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On Her First Visit, Spanish Cabaret Singer Plans A Nod To Kansas City's Boss Tom Pendergast

Courtesy Cristina Bernal
Spanish actress Cristina Bernal says her songstress, comedian and actress character is inspired by Vaudeville.

Poking fun at current political and social events can be cathartic, especially when it incites laughter, which is what Spanish actress Cristina Bernal does.

Bernal makes her United States debut in Kansas City on May 7, in celebration of Kansas City's 50-year sister-cities relationship with Seville, Spain.

Her Vaudeville-inspired character, La Bernalina, is a songstress, comedian and actress rolled into one.

Bernal calls her character “a resurrected cupletista” — a female cabaret singer from the early 20th Century.

“She is someone who came from the past who brings those hilarious songs to the 21st century,” Bernal says, speaking to KCUR from Fire Island, New York, via WhatsApp.

Cupletistas, she says, were “heroines of their time, a time in which they didn’t even have the right to vote. They found on a stage a place of empowerment where they could have freedom of expression.”

These women were pioneers of their time, she says, like Madonna and Lady Gaga today.

Soy exquisita, soy delicada, soy un producto de distinción. Soy Bernalina, soy clandestina y lo prohibido es mi pasión, she sings in one song, which translates roughly to: “I’m exquisite, I’m delicate, I’m a product of distinction. I’m Bernalina, I’m undercover and the prohibited is my passion.”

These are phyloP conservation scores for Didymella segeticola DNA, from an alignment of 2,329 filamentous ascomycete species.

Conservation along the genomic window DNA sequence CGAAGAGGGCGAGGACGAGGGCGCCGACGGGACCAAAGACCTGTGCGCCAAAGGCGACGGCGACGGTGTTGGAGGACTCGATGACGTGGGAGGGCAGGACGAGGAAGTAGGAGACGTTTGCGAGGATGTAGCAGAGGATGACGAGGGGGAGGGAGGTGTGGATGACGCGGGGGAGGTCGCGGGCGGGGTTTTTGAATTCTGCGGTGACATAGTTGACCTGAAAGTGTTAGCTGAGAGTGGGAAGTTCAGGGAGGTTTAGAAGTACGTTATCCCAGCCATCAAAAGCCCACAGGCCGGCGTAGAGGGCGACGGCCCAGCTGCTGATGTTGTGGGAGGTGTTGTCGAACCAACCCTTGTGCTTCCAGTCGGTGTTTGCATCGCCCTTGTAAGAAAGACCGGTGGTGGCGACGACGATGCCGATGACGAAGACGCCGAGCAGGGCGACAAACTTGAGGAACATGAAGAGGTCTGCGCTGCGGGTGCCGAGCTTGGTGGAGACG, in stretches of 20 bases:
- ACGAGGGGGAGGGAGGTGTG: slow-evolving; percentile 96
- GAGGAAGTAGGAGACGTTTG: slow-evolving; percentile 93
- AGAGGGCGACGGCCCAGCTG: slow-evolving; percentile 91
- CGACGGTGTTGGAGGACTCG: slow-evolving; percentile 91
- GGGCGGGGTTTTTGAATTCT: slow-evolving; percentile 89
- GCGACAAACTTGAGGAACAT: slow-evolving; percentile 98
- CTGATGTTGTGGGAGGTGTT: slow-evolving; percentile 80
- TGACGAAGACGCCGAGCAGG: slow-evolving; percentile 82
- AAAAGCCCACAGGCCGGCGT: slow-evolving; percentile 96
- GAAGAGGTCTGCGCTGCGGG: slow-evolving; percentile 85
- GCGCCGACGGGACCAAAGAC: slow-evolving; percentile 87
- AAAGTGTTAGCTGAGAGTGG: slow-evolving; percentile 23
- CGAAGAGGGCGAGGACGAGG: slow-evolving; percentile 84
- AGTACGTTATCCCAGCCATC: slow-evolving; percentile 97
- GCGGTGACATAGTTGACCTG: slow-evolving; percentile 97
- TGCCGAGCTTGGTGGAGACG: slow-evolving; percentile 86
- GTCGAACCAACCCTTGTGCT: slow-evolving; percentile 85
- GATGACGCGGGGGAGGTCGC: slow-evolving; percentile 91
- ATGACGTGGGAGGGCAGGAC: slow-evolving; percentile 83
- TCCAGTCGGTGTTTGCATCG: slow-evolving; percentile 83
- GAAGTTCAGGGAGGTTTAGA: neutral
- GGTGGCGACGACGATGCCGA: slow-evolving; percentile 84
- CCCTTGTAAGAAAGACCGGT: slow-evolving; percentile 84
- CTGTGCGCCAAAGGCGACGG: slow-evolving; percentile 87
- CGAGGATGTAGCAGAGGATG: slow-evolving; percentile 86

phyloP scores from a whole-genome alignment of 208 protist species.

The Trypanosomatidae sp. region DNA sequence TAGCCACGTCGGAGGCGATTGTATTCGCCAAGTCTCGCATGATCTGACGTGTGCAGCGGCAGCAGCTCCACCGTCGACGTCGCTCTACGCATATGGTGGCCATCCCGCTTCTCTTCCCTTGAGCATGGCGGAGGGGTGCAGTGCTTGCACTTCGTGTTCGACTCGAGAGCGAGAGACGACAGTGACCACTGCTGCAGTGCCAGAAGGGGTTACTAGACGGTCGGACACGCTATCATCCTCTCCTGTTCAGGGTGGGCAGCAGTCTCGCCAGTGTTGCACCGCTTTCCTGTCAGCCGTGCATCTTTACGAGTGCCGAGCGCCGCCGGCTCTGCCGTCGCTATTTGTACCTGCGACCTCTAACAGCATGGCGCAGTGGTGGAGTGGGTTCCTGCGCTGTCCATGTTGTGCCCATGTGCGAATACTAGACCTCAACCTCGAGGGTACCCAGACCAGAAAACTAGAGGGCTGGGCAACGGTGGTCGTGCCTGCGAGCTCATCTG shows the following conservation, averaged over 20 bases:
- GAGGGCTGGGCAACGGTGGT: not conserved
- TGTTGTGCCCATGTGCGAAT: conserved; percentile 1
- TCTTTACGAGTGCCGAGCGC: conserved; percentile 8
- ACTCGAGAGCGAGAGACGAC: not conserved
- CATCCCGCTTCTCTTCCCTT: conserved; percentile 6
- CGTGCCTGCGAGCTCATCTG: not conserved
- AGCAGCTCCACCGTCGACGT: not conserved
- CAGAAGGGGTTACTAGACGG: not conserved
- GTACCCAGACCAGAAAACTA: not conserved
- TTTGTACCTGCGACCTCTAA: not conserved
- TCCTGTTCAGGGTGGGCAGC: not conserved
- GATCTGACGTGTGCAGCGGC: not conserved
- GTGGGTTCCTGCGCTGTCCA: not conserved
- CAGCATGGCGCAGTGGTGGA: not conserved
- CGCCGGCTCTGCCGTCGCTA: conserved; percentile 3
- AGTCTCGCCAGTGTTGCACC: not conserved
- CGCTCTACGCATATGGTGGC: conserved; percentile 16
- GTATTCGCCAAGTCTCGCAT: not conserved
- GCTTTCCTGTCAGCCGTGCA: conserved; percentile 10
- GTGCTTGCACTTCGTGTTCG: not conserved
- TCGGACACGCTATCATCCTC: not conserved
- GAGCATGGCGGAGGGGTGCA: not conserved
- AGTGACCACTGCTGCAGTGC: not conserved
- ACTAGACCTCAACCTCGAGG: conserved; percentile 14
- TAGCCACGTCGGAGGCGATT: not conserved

Bernal studied music at the conservatory of music in her hometown of Cartagena, Spain, where she played the piano and saxophone because her family discouraged a career as an actress.

“But I always wanted to be an actress,” Bernal says.

So, at 21, she was admitted to the Real Escuela Superior de Arte Dramático, which she calls the most important drama school in Madrid. Two decades later, she has performed as La Bernalina throughout Europe and South America, as well as in the Dominican Republic, Paraguay, Honduras, Uruguay and Argentina.

Cuplés as an art form lasted until about 1936 — until the Civil War started in Spain, she says. The genre became less popular and nearly disappeared as artists refrained from performing for fear of retaliation if they talked about politics and criticized society, which was considered inflammatory.

“At that time, it didn’t have a place,” she says.

Today, Bernal researches early 20th Century history to find facts and figures for lyrics and dialogue, infusing her performances with location-specific history.

“I found quite interesting how, in the ‘20s, the national prohibition was meaningless in Kansas City," she says, "thanks to Tom Pendergast, who promoted Kansas City as a wide-open town with every kind of vice imaginable, combined with his professed compassion for the poor and very real role as city builder.”

So she's written a new song for Kansas City’s performance. But no spoilers here. Though she does mention that she has prepared two songs in English, Bernal won’t divulge much else about the set.

When Bernal isn’t performing, she’s teaching at her alma mater Real Escuela Superior. Teaching and performing allows her to express herself “in a poet way, my own way,” she says.

“The teaching is the food for my mouth,” Bernal says, “and the performance is for the soul.”

La Bernalina, accompanied by pianist Miguel Huerta, presented by the Kansas City-Seville Committee, 7 p.m. Sunday, May 7, on the rooftop of Lead Bank Crossroads, 1801 Main, Kansas City, Missouri, 64108. Ticket information is available here.

Correction: This story was updated to note that Bernal spoke with KCUR via WhatsApp from Fire Island, New York, not from Ireland as originally reported.

KCUR contributor Vicky Diaz-Camacho has written for multiple local and national publications, including Alt.Latino. Follow her on Twitter @vickyd_c.

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